Blogger Kate Dailey points out, in a post about provocative, bikini-centric awareness ads, "While breasts can be sexy, breast cancer is a serious, sometimes deadly disease. And younger activists hoping to draw attention to the issue and recruit younger donors are not above using sex--along with viral video, catchy slogans, and stylish T shirts--to promote breast-cancer awareness. But are ads that play up the desirability of full breasts in a string bikini sensitive to cancer patients with mastectomy scars?" Bouncing melons certainly are a striking, attention-grabbing image--much more so than solemn talk about cancer screening and the impact of research dollars--but by emphasizing some sexual, sensual essentialism of breasts, what are we saying to women who have already given theirs up to save their lives, or to women who already fear the loss of their femininity and self-image as they stare down the barrel of a mastectomy? What does it say about us that we only think about saving women's lives if it's by way of saving their ladypillows?

The real importance of raising awareness isn't about the bra or the breasts inside of the bra--it's about the woman behind the breasts inside the bra. And in our effort to find a new, attention-getting, tittylating (couldn't resist) approach to increasing awareness, we need to remember that.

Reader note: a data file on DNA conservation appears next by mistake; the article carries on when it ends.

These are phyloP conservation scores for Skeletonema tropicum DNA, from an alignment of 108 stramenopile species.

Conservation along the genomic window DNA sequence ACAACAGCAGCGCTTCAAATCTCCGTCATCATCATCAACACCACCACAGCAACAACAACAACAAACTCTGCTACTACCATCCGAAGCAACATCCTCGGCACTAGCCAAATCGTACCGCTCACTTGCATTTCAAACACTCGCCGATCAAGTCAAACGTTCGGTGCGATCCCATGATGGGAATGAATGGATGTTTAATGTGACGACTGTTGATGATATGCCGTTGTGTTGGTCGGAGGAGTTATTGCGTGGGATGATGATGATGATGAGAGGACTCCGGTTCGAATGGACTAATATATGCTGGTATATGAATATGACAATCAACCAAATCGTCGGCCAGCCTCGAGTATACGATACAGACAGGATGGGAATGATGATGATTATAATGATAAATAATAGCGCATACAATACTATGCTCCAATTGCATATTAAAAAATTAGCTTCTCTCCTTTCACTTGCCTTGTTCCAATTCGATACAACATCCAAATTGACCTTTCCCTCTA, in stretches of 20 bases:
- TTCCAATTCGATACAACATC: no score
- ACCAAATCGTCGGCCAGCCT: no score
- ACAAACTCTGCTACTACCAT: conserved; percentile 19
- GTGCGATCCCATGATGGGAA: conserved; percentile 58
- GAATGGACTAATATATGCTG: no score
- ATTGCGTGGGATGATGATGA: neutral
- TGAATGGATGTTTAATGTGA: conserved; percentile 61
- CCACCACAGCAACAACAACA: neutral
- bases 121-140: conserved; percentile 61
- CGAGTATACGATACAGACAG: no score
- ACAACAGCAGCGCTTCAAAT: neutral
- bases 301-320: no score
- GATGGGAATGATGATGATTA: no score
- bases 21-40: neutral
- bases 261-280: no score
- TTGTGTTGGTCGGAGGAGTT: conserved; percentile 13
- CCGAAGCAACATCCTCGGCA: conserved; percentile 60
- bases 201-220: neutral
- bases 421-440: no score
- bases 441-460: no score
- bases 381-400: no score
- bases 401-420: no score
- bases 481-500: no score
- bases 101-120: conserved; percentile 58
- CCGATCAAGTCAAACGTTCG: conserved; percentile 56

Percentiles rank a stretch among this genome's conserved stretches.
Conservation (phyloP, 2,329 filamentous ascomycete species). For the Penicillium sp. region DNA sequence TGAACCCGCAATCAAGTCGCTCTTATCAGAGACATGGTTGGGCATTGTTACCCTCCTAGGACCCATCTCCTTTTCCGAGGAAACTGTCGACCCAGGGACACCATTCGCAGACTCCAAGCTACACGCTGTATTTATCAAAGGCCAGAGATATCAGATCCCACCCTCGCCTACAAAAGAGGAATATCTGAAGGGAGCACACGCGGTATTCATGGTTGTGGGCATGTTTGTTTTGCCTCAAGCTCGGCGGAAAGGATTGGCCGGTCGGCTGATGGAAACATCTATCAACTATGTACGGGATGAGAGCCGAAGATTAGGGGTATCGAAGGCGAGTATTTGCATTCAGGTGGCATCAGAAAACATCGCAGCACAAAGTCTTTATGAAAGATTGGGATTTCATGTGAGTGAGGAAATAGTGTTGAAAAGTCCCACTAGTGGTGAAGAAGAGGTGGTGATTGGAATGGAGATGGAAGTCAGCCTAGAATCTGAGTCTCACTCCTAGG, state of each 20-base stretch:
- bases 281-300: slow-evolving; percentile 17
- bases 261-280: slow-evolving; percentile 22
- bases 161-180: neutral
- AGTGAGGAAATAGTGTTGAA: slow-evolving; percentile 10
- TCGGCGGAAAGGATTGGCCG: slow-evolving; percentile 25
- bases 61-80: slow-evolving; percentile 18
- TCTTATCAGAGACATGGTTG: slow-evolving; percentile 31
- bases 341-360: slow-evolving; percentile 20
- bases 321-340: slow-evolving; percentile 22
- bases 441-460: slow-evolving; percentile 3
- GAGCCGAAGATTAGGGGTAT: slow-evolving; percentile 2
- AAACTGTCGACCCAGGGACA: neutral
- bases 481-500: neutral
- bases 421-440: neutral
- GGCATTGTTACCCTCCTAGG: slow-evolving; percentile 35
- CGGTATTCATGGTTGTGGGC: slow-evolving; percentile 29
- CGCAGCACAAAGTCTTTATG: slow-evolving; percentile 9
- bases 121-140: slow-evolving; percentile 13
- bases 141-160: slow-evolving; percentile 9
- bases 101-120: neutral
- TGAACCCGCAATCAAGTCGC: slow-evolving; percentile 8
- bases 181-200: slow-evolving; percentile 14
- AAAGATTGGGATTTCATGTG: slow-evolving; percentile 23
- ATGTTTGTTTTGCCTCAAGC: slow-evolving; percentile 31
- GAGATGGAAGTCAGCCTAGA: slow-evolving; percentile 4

There's no real harm, in the end, in posting a mysterious and contextless color in your status--but there isn't really any benefit, either. It's fun and sassy, and all of the men wonder what naughtiness you're up to, but you aren't spreading a powerful message unless you're spreading a message. If you want to play the game, try adding a link along with your color; consider the American Cancer Society's instructions on performing a breast self-exam to remind women to check themselves monthly, their page about breast cancer in men to remind the men in your life that they're vulnerable too, or Think Before You Pink, a site to help you evaluate breast cancer charities and pink-ribbon campaigns to make sure your dollars are put to good use. Maybe make a donation to a breast cancer research charity and challenge your friends to do the same (awareness and screening are important, but let's not forget the importance of research in curing and preventing breast cancer). Draw attention to the numerous issues currently influencing women's health: new health guidelines that could ultimately limit women's access to cancer screening and information about self-exams, gender inequity in health-care coverage, commonly used hormones and chemicals that can contribute to breast cancer, and the best use for breast cancer research funding. So go ahead--e-flash your Facebook friends and confuse the guys. But don't forget that you're doing it for a reason.